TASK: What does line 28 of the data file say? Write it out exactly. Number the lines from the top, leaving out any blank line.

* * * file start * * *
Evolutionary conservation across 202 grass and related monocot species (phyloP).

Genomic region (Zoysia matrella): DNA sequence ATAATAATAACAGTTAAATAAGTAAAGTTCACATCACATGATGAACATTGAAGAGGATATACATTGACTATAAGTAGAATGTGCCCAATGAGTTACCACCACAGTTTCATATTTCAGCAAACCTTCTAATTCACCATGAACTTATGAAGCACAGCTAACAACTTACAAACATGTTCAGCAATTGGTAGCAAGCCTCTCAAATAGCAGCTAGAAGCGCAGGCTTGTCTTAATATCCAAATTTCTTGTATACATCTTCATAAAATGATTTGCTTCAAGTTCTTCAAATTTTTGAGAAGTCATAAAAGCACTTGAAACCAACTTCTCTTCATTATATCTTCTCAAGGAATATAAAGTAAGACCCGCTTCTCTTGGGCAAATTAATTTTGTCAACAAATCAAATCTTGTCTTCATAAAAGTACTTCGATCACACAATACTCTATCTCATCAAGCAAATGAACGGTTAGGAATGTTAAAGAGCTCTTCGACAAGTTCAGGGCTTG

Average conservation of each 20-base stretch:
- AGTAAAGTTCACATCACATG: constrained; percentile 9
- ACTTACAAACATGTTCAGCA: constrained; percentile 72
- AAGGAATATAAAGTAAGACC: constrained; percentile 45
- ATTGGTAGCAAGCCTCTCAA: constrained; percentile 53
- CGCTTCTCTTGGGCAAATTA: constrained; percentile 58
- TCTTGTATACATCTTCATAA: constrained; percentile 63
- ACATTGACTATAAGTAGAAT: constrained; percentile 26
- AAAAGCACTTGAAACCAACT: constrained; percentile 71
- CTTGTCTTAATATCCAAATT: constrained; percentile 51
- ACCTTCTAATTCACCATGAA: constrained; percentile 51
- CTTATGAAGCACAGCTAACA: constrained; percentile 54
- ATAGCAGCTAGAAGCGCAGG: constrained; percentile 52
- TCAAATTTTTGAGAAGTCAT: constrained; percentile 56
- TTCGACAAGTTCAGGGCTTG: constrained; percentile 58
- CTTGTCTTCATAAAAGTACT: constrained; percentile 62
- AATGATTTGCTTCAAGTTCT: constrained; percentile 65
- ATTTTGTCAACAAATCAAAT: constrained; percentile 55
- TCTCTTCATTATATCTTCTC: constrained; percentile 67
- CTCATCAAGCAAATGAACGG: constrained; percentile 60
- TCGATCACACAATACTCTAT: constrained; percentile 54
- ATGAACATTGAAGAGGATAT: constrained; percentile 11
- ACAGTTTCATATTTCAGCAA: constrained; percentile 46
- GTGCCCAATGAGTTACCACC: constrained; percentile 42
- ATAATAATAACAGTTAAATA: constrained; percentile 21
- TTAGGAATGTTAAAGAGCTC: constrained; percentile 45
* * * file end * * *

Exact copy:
- TTAGGAATGTTAAAGAGCTC: constrained; percentile 45